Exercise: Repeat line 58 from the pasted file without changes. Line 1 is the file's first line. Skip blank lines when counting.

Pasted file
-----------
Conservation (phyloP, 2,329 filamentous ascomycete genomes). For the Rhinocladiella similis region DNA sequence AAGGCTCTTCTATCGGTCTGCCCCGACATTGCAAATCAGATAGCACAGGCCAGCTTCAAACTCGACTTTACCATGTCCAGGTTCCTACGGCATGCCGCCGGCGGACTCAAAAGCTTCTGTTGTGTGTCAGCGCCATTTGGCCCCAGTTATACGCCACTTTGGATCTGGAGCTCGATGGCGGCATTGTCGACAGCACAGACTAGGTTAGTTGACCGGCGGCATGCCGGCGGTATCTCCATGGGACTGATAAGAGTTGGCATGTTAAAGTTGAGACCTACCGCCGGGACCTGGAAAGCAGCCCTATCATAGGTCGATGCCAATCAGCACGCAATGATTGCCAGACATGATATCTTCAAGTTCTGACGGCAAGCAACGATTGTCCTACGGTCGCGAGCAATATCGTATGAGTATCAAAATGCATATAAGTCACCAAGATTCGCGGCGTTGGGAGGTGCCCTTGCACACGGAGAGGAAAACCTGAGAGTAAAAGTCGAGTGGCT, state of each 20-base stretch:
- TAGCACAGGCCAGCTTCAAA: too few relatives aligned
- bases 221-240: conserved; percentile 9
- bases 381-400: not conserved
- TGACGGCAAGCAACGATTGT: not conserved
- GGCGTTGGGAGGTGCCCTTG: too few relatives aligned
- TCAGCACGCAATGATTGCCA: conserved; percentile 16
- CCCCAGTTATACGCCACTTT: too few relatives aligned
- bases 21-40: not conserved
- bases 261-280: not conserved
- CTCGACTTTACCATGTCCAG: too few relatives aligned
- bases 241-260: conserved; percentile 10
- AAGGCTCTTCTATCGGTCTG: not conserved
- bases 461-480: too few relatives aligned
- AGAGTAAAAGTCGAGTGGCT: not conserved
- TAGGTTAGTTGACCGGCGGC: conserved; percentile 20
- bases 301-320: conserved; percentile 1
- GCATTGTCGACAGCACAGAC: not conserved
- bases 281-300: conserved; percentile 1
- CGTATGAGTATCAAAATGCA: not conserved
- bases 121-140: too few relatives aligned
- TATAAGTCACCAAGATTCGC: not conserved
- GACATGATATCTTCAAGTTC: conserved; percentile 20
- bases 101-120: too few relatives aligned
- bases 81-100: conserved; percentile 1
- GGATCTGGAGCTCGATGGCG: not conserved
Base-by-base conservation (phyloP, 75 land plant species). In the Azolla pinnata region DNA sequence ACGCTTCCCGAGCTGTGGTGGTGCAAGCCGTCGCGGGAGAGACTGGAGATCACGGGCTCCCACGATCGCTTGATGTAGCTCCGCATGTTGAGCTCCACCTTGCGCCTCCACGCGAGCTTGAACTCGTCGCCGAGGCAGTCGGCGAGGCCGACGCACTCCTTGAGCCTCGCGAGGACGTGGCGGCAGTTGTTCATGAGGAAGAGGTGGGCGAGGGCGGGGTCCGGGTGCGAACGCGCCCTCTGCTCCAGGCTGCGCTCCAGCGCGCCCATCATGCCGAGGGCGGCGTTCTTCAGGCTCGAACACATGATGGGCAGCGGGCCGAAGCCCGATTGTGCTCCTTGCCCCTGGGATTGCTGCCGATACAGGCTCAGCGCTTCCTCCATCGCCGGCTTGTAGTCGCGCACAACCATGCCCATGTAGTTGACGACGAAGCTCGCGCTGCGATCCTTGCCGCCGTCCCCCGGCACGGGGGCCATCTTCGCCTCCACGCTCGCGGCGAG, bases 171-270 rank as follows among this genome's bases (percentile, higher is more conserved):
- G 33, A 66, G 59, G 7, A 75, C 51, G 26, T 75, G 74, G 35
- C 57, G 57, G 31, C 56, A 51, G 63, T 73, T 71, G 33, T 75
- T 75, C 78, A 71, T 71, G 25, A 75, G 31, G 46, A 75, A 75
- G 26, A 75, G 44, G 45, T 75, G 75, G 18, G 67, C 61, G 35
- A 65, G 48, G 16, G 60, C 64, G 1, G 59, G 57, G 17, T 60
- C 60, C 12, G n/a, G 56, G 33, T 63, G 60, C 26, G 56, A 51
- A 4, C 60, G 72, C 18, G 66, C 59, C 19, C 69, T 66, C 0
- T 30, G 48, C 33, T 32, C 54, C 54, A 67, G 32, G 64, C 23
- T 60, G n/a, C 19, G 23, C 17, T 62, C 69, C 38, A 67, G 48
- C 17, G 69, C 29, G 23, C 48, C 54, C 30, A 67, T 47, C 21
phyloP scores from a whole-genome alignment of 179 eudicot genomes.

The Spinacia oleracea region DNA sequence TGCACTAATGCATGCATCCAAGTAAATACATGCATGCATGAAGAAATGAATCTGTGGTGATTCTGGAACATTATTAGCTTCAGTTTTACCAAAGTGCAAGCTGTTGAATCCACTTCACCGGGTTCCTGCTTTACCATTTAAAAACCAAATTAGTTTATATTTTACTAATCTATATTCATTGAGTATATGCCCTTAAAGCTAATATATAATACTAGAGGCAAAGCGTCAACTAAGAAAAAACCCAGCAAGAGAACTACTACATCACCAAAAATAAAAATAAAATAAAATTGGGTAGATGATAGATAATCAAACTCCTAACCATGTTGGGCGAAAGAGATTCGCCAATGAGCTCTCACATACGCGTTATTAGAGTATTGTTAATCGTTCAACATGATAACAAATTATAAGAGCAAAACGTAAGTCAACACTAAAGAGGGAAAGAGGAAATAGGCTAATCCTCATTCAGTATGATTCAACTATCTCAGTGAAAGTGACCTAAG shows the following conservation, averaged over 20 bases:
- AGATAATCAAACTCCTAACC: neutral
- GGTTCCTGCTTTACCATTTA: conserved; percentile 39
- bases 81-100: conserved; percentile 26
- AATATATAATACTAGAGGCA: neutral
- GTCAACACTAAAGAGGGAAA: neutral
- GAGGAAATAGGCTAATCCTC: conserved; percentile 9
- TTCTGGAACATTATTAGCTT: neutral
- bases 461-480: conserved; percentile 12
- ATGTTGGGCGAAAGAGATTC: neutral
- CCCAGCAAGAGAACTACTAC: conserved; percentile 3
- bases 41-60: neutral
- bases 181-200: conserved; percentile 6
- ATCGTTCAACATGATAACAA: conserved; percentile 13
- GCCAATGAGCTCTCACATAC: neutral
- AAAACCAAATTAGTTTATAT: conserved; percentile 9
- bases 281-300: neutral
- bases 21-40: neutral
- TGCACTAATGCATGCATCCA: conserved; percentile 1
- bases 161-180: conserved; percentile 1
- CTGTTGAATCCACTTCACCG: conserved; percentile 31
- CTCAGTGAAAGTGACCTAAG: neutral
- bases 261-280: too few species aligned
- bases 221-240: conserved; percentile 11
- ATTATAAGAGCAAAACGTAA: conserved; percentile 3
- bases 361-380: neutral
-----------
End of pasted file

- bases 161-180: conserved; percentile 1